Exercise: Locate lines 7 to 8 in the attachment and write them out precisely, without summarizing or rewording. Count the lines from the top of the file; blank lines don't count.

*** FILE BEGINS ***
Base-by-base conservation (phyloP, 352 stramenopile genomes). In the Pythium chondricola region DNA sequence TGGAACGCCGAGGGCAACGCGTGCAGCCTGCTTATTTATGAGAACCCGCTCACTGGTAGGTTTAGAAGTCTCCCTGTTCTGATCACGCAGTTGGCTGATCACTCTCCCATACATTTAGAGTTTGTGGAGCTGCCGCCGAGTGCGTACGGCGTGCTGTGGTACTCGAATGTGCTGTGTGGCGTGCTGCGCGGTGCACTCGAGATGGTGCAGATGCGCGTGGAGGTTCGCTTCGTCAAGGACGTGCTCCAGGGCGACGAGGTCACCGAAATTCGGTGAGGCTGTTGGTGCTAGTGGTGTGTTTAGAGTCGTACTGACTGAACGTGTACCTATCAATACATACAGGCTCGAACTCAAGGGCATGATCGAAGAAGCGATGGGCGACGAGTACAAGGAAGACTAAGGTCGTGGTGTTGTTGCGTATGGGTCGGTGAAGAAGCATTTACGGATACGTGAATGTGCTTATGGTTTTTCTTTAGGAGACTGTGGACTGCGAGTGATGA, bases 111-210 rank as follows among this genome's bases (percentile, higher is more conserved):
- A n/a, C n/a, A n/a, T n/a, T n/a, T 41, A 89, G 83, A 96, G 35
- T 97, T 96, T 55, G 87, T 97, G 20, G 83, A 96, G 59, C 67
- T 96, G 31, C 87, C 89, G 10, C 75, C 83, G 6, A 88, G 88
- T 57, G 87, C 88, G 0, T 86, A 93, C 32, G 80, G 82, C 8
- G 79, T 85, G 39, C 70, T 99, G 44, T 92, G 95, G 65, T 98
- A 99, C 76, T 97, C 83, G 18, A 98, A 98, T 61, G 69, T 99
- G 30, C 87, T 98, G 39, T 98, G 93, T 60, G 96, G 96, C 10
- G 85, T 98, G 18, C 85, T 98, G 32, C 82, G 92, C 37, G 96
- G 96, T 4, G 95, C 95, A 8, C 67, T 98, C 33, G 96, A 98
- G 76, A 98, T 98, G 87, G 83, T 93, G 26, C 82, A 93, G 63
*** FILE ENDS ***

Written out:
- A 99, C 76, T 97, C 83, G 18, A 98, A 98, T 61, G 69, T 99
- G 30, C 87, T 98, G 39, T 98, G 93, T 60, G 96, G 96, C 10